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Archive for August, 2010

8/11 – Figs!

This week’s produce was a nice combination of stuff. The basil, blueberries, and okra are summer favorites, and the butternut squash and figs are treats that make me think of fall.

  • basil
  • butternut squash
  • okra

  • grits
  • coffee
  • blueberries
  • figs

  • mustard greens

  • eggs
  • green cabbage
  • sweet onions

I also bought a few things from the online store.

  • ciabatta
  • honey
  • onions
  • garlic
  • figs

Aren’t the figs beautiful? They have this wonderful old-world oil painting look. I plan to bake mine with goat cheese, like this. Here’s another option – fig, sweet potato, and wild rice stuffing. If I didn’t already have fig plans, I might try this with the butternut squash in place of sweet potatoes. If you’re looking for more of a dessert, consider Cajun Fig Cake.

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The idea

Sunday, I pulled out all the vegetables I’d frozen over the last several months and made vegetable stock. I left a couple of bags of blanched green beans, a bag of chopped celery, and a bag of corn. Everything else got thrown in the pot.

The ingredients

The frozen assembly consisted of spinach, kale, beet greens and stems, green beans, celery scraps, Shiitake and oyster mushroom stems, Swiss chard stems, and fennel.

I also added some chopped onion and garlic cloves.

For stock, onions don’t need to be peeled or chopped. However, this onion had some powdery mold on its outermost layer, so I didn’t have a choice.

The process

First, I browned the vegetables in batches. The problem with frozen vegetables, however, is there’s a lot of moisture to get through before you get any browning action. Maybe I’ll defrost and drain them next time. And possibly roast them in the oven instead of on the stove.

Second, the more-or-less browned veggies got tossed in the stock pot, which was then filled three quarters full of water.

After bringing it to boil, I let the pot simmer for about an hour. Then I strained the stock and put it back in the pot to cook uncovered until it had boiled down to half as much. It’s easier to store concentrated stock.

To freeze the stock, I poured it into ice cube trays. (more…)

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How not to use a corn stripper

While cleaning upon our return from vacation, I stumbled across the instructions for the corn stripper.

So I totally see now how Kitchen Kung Fu got gored. These instructions are dumb and dangerous. I must have either missed or ignored them because here’s how I’ve been doing it.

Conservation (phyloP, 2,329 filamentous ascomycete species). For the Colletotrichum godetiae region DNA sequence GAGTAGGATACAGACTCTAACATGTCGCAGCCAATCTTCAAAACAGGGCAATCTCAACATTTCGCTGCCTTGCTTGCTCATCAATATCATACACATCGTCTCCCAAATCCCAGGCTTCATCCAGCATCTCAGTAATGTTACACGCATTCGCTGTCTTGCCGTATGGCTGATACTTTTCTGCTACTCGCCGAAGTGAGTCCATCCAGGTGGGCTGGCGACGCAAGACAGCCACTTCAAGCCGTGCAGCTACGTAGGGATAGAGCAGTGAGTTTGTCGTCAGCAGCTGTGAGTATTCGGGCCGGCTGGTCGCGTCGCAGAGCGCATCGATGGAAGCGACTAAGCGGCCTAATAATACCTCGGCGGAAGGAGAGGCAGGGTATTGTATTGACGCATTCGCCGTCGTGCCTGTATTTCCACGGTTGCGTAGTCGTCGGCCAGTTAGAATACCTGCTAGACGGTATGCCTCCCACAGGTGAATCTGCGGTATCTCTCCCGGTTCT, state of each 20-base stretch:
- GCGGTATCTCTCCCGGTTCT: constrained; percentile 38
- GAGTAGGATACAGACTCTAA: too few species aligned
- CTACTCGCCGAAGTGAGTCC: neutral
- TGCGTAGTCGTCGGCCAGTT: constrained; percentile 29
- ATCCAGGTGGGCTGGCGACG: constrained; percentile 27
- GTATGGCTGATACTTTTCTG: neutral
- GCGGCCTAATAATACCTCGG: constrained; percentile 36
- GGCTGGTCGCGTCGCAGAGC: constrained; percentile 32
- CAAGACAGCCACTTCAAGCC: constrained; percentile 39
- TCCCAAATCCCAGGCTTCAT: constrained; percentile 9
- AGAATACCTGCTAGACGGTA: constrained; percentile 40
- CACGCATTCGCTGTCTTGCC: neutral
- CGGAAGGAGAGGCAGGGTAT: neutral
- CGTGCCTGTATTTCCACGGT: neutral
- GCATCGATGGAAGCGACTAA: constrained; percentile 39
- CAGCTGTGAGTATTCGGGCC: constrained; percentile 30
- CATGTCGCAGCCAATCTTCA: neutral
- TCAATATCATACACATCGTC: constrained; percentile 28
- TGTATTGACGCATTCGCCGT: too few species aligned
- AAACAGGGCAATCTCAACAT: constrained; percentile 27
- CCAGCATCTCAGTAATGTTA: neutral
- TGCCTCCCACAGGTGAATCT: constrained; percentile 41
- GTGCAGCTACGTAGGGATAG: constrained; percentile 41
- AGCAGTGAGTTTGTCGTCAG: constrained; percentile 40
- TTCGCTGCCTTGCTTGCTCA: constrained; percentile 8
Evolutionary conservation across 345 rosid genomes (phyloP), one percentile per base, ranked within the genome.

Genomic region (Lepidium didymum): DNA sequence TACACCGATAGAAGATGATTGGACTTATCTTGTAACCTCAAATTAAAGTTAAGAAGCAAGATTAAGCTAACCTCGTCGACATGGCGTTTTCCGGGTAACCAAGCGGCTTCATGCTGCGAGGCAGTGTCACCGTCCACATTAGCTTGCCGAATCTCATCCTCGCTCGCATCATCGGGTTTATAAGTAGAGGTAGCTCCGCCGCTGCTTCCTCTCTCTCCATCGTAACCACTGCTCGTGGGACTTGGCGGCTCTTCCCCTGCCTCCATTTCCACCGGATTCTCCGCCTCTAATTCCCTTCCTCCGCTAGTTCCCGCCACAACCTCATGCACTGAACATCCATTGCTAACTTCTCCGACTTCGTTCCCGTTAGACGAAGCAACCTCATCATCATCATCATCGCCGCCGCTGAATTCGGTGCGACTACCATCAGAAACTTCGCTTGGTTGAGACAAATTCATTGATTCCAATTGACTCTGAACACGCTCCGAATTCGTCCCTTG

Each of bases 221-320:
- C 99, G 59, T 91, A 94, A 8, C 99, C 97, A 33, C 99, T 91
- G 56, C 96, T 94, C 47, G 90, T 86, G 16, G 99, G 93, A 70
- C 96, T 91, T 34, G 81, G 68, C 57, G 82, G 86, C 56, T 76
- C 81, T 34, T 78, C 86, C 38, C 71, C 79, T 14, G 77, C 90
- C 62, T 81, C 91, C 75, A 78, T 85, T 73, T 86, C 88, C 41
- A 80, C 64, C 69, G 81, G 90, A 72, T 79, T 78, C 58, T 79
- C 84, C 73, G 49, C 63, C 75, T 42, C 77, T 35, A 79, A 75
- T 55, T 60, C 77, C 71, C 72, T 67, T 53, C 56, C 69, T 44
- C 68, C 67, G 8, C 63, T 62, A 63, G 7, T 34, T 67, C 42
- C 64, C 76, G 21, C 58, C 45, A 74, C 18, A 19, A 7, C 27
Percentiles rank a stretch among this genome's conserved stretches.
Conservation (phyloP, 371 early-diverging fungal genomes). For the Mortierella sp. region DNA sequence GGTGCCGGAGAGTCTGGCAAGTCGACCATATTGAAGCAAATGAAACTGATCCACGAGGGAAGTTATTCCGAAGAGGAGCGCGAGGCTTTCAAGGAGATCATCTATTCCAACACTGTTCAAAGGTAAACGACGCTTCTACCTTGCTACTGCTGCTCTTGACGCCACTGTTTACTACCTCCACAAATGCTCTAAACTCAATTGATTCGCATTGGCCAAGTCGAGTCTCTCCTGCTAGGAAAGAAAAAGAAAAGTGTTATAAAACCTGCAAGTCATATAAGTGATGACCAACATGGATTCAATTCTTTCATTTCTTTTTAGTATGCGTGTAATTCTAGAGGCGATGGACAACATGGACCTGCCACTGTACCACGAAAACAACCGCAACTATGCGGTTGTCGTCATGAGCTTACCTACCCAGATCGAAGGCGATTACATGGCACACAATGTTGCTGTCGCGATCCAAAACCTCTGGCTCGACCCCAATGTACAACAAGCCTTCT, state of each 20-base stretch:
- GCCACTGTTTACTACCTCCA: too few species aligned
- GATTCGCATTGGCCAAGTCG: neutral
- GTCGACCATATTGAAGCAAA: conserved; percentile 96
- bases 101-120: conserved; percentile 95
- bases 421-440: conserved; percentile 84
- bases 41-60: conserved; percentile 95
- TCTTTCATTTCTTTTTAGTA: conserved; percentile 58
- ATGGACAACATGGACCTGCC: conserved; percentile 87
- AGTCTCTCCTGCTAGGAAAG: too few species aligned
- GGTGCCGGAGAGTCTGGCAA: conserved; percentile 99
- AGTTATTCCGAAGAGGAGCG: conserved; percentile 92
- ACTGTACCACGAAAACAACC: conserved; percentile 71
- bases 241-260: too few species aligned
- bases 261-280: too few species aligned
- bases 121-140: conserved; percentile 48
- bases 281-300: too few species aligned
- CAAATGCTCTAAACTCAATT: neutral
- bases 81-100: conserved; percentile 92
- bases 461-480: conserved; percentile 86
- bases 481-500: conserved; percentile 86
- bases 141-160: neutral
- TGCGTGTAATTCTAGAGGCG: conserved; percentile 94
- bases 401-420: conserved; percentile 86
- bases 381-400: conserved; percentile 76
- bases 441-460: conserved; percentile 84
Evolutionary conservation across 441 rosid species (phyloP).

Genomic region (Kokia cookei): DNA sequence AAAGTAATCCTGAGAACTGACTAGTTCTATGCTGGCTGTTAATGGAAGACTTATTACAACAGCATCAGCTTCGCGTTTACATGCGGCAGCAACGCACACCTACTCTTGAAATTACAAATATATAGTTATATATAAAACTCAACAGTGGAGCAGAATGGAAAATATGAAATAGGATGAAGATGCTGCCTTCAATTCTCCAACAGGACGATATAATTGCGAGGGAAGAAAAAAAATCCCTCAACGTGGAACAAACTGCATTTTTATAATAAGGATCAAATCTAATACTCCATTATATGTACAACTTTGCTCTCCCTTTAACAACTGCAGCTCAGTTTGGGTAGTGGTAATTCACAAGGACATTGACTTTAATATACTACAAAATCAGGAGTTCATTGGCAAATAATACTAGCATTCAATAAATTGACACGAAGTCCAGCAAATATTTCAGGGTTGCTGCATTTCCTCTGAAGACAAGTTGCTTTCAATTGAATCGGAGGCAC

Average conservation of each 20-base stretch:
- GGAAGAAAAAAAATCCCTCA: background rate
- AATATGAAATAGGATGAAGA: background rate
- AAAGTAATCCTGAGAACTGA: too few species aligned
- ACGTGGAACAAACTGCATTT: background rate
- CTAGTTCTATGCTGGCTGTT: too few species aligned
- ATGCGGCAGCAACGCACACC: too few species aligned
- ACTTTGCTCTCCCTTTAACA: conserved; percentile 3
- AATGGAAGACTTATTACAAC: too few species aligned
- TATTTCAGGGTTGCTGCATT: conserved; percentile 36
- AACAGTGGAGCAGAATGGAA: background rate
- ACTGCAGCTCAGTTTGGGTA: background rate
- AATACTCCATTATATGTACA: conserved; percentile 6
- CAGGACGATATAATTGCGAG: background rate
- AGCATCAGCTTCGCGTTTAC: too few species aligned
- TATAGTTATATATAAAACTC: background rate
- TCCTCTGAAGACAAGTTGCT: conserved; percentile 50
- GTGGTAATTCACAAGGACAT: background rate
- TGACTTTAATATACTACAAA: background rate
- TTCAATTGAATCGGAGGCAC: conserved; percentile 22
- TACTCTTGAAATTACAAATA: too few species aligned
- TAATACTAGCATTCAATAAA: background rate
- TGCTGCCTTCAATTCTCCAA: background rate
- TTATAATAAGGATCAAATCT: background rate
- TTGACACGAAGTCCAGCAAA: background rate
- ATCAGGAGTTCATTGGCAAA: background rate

First, shuck the ear, but don’t remove the stem. It’s handy to hold on to.

Then brace the top of the ear in the bottom of a bowl, like this.

Works for paper towel rolls, too!

Then you can push downward with more force, more safely. You have a lot more control pushing down than pushing up, and your non-cutting hand stays out of the danger zone.

Hope this helps – stir-fried sweet corn is too good to miss!

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Here’s what I got last Wednesday from Farmers’ Fresh.

cucumber, corn, and okra

peento peaches, peaches, ambrosia melon, blueberries, and a plum

tomatoes, oyster mushrooms, and garlic

granola and eggs

I also bought several things from the online store.

one gallon of blueberries!

sweet onions

whole-wheat sourdough bread and Shiitake mushrooms

sorrel and crème fraiche

Snacking as an aid to meal planning

I tried out the crème fraiche with a piece of bread and a sorrel leaf.

The top two snacks didn’t work so well. (But the bottom snack of bread and creamed honey was delightful.) The crème fraiche is too tart to go with the sorrel, but immediately made me think of the mushrooms tucked away in the fridge. So, even if the snacks didn’t work as such, they inspired supper….

Mushroom madness!

First I minced a quarter of one of the sweet onions and a clove of garlic. Then I chopped the oyster and Shiitake mushrooms and reserved the stems for later stock or stir-fries. Then I melted some butter and threw everything in to saute along with some salt and pepper.

After about 15 minutes, I added some white wine and herbes de provence, let it cook for a minute, and then turned the heat to low. When the heat was down, I added half a cup of the crème fraiche.

Sorry about the blur. The aroma was so tempting that the camera got excited and wouldn't sit still.

The results were incredible. It was almost too rich. Almost.

Also on the plate was pesto-crème fraiche toast and grape tomatoes. (I started off slicing the tomatoes to go on top of the toast, but they were explosively juicy, and it seemed better to serve them whole.) The pesto-crème fraiche combination was interesting and tasty – just not in the same league as the mushrooms. Next time, I’ll serve the mushrooms over rice with a little salad. And there will definitely be a next time.

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